One of the greatest figures of his age, Thomas Babington Macaulay (1800-59) was widely admired throughout his life for his prose, poetry, political acumen and oratorical skills. Among the most successful and enthralling histories ever written, his History of England won instantaneous success following the publication of its first volumes in 1849, and was rapidly translated into most European languages. Beginning with the Glorious Revolution of 1688 and concluding at the end of the reign of William III in 1702, it illuminates a time of deep struggle throughout Britain and Ireland in vivid and compelling prose. But while Macaulay offers a gripping narrative, and draws on a wide range of sources including historical accounts and creative literature, his enduring success also owes a great deal to his astonishing ability to grasp, and explain, the political reality that has always underpinned social change.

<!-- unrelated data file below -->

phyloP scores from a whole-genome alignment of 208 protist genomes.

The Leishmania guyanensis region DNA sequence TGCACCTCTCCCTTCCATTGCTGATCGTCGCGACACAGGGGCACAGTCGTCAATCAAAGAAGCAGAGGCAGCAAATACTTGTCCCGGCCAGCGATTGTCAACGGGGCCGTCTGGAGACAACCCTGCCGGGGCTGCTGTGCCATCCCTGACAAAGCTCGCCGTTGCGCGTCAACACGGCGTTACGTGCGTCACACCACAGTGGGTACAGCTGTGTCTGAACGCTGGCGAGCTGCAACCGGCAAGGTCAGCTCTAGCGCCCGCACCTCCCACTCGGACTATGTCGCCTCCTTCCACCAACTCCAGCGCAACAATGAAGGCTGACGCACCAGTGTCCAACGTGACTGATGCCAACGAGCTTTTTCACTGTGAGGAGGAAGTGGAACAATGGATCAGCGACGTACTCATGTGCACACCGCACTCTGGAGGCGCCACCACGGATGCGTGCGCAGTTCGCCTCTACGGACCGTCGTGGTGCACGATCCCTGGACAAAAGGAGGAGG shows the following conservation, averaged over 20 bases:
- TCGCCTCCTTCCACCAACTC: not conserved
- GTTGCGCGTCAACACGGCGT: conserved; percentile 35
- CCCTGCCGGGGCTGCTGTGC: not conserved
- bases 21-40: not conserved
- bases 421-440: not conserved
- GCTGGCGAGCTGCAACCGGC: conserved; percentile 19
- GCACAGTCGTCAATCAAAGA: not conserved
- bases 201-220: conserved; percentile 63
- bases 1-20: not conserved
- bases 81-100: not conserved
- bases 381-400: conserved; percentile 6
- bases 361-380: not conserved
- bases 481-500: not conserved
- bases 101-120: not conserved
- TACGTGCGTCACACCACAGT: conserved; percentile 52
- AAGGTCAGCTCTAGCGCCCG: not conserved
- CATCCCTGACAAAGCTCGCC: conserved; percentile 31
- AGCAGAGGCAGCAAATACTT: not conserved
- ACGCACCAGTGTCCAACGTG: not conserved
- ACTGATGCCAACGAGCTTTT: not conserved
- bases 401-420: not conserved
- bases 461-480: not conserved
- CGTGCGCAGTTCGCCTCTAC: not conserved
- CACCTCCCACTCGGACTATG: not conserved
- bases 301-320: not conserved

For more than seventy years, Penguin has been the leading publisher of classic literature in the English-speaking world. With more than 1,700 titles, Penguin Classics represents a global bookshelf of the best works throughout history and across genres and disciplines. Readers trust the series to provide authoritative texts enhanced by introductions and notes by distinguished scholars and contemporary authors, as well as up-to-date translations by award-winning translators.
Paperback | $20.00
Published by Penguin Classics Apr 26, 1979| 576 Pages| ISBN 9780140431339